You know my thoughts on How I Met Your Mother, because I wrote an entire article on its decline here

But there are actually quite a few shows that have gone into a decline over the last year.

You’ve got shows that looks like they might be on a shallow decline, but a decline nevertheless. I’d say those shows include Homeland (running out of believable plot), Parks & Recreation (the characters are turning into caricatures) and Grey’s Anatomy (it just feels empty now that they’ve killed off yet more of the cast).

Misfits declined the year before to the point where I just didn’t bother with it in 2012.

A more serious decline in 2012 was Peepshow, which still had its moment but was pretty poor. Again, they are doing that thing of making a character act stupidly for comedy effect, like the scenes with Mark releasing his book with the charlatan

Let this show die. Please.

Let this show die. Please.

publisher. That just wouldn’t have happened in the past.

I think it’s on a terminal decline.

I even stopped watching Neighbours last year despite being a viewer since 1987. It just turned into rubbish.

But for me the hands down winner for this award goes to Outnumbered.

It only had a 45 minute episode on Christmas Eve, but it was that bad. The kids that made the show funny with their off-the-cuff childish innocence have grown up and turned into the sort of obnoxious teenagers you’d cross the street to avoid.

Just terrible.

And the attempts of the writers to compensate with a ‘funny’ script would have missed the mark if that mark was the Moon.

Runner Up: How I Met Your Mother – You know why.

Biggest Television Disappointment of 2012: Asylum of the Daleks

“We’re going to include every Dalek ever in this episode”, trumpeted Steven Moffat and the Doctor Who PR Machine.

What a load of rubbish.

Let’s hope they don’t screw up the 50th Anniversary.

Video Games

Most Overrated Game: Spelunky (Xbox 360)

10/10 on Eurogamer, 9 on IGN, 8.5 on GameSpot and Five Stars on Escapist Magazine to name but four of the reviews this game got.

Basically it’s an old-fashioned 2d game about a miner who explores caves.

And I played it for about two hours before giving up.

There’s no way this game deserves the hype it gets as far as I’m concerned. I don’t care if it has old school charm and is a throwback to the halcyon days where games weren’t able to be saved. It doesn’t offer that much that you would want to repeat the same levels (even if they do randomise) over and over again without being able to progress, and it doesn’t have the pick up and play value of games like Super Tank Run, Pac Man, Pinball FX or Geometry Wars.

The answer is: Overrated.

The answer is: Overrated.

So sorry, Gaming Establishment, this wins the most Overrated award because of how you’ve rated it.

Runner Up: Rayman Origins (Xbox 360): I’m not sure why this unchallenging, by-the-numbers side scrolling platformer is as highly regarded as it is. It’s the epitome of ‘meh’ as far as I’m concerned. Oh but doesn’t it look lovely…

Best Handheld Game: Kingdom Rush HD (iPad)

I had never really ‘got’ Tower Defence strategy games until giving this a try.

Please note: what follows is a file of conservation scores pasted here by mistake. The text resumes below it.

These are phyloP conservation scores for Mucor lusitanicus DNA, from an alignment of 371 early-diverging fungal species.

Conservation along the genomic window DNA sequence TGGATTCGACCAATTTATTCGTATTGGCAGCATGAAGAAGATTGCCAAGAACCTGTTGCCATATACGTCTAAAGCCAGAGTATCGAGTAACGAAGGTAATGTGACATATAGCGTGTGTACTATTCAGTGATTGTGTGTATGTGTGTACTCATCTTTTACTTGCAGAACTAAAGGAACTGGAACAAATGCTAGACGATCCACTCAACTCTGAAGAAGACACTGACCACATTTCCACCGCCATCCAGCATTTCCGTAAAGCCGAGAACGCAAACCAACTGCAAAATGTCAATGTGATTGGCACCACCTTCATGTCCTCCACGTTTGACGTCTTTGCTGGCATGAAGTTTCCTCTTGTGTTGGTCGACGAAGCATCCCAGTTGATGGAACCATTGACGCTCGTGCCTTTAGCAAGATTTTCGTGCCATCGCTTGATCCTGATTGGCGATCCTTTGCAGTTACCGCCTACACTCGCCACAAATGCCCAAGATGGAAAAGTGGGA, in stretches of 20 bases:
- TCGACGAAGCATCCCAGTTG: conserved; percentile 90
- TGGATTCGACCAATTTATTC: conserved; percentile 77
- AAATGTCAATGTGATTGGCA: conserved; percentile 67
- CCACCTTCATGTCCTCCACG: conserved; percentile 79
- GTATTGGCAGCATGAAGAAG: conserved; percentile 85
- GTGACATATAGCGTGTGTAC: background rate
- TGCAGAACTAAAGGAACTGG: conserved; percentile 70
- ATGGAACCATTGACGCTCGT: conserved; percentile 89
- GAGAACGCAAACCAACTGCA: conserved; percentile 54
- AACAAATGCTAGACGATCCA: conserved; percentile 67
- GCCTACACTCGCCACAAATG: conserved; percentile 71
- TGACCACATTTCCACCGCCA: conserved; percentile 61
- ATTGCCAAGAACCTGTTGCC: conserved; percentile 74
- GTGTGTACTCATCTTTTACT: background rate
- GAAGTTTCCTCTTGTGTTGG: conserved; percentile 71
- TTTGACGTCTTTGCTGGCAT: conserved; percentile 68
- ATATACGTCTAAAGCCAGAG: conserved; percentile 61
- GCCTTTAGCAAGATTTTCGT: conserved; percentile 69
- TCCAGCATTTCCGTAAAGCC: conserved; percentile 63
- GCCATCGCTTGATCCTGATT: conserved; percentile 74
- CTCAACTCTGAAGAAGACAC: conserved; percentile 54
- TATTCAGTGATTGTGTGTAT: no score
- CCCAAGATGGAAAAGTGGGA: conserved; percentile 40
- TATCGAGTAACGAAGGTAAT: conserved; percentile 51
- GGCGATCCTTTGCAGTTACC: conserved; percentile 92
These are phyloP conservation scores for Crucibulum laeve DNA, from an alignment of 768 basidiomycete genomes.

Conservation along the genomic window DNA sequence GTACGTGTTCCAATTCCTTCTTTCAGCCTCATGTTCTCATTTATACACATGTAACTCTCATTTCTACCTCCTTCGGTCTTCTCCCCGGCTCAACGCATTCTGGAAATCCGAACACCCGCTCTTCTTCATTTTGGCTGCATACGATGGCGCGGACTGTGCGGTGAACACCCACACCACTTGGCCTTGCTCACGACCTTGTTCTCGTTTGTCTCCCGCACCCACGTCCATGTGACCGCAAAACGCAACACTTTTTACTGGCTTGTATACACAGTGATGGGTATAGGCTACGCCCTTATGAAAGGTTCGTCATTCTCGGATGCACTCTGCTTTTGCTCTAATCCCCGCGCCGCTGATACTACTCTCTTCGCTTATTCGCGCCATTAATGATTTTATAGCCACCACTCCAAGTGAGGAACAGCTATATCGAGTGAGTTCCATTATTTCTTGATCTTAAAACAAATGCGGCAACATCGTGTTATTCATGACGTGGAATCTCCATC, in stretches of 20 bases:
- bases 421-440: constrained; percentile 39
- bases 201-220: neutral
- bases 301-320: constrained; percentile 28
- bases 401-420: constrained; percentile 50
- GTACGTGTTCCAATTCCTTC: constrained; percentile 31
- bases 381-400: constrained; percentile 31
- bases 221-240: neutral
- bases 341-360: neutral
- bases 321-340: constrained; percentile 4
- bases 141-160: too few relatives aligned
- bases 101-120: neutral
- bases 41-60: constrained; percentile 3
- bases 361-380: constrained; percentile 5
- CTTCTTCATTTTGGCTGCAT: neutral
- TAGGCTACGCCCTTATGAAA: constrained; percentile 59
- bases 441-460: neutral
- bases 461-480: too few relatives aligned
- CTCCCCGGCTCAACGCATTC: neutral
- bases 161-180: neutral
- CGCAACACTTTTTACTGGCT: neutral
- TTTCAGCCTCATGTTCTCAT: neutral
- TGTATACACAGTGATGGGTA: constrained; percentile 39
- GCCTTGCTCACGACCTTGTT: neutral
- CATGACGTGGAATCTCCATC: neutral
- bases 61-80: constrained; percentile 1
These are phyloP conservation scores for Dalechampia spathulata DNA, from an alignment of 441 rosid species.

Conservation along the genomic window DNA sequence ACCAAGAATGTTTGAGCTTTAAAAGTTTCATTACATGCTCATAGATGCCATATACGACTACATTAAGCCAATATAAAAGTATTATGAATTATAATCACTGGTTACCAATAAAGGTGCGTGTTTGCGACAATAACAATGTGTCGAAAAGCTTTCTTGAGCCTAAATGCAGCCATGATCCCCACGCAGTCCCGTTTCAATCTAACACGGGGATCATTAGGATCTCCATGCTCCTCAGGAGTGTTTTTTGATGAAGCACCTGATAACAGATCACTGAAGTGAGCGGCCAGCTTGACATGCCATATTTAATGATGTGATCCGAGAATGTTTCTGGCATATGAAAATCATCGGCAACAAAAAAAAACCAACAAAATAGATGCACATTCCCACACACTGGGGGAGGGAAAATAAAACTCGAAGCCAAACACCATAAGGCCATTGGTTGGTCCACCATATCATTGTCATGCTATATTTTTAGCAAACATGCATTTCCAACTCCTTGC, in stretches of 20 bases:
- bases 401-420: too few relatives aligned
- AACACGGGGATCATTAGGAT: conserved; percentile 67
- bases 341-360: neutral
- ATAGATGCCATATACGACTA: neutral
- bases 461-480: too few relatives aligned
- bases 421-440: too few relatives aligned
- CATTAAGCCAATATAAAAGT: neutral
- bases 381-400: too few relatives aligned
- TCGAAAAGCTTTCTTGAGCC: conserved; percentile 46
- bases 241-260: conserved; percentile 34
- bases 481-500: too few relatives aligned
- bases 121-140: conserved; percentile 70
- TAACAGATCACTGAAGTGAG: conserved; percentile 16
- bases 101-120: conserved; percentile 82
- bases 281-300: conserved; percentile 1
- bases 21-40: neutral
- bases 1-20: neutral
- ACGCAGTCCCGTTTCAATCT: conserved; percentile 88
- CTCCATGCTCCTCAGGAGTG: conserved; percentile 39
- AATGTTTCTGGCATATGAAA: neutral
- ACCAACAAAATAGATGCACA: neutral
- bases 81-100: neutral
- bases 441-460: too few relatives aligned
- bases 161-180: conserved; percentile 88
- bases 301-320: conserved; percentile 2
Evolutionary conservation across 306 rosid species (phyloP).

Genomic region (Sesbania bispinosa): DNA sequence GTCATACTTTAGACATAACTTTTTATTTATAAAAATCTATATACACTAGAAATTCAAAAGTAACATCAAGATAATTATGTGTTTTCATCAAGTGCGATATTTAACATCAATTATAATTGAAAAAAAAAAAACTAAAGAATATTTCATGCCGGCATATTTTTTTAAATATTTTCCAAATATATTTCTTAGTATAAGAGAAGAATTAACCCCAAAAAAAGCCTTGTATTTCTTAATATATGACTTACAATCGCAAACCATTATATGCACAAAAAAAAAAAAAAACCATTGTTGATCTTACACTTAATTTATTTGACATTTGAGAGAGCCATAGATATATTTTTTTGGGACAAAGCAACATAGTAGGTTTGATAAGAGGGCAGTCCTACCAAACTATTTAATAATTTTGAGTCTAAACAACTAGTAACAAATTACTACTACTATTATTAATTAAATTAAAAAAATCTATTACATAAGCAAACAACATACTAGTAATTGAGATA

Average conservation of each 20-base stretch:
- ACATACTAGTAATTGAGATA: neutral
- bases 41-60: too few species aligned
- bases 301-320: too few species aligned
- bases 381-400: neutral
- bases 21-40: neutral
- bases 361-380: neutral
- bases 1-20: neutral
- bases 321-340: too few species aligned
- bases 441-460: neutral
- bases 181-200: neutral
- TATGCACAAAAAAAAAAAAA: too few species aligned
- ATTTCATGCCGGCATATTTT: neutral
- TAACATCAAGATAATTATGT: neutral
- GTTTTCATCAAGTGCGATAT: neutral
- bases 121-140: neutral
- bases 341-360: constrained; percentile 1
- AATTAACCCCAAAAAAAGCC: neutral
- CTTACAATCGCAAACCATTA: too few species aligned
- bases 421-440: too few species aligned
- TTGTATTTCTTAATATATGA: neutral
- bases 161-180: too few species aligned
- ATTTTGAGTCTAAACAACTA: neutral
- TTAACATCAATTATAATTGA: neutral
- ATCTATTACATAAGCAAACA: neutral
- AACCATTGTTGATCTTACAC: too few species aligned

Easy to pick up, challenging and addictive…you just won’t know where the hours have gone after giving this a chance.

Runner Up: New Star Soccer (iPad) – You’ll play it non stop for about a week and then never want to play it again, but based on the cost, it’ll be worth it.

Biggest Waste of Money: Guild Wars 2 (PC)

This year I’ve spunked a load of money down the drain on ‘taking a punt’ style game purchases in the Steam Sale. Games like the Kings Ransom series or Space Pirates & Zombies that were available for pennies, I bought, I played and I disposed of because they were just not my cup of tea.

Similarly there are games from that Steam Sale that I haven’t even played yet, like Payday: The Heist, Galactic Civilisations and Torchlight II.

It’s alright though, because these purchases have been relatively inexpensive, even if they have added up.

But the one game I bought at full price and instantly regretted buying was Guild Wars 2. My friends kept telling me that it was going to be an amazing experience, but with its terrible controls and uninspiring quest system, I just couldn’t be arsed. £40 down the drain.

Runner Up: Total War: Shogun 2 – Got it on the Steam Sale but it still cost about £15. I tried to get into it but just couldn’t

Best Offline Multiplayer: Hidden in Plain Sight (Xbox 360)

A simple and effective game. It wouldn’t work as well online, as disappointing as that might be.

I'll say again - buy this game

I’ll say again – buy this game

But when I have friends round and we want to play a game all at the same time, this is the one. Read my review here

Best Xbox Live Arcade Game: Quarrel Deluxe

This gets the Xbox Live Award rather than the Handheld one because it has online multiplayer on it.

Quarrel is a fantastic game to play on your own, which means the iOS version is still a worthy purchase, but it’s great fun to play with friends too. Read my review here

Best Game: Call of Duty: Black Ops 2

Sorry if I’m being too commercial for your tastes, but there’s nothing better than playing an online game of Call of Duty with your mates.

While I played Modern Warfare 3 a hell of a lot in the summer of 2012, and it probably has a better and wider selection of maps, Black Ops 2 wins because you can add in bots to play with your party to make up the numbers.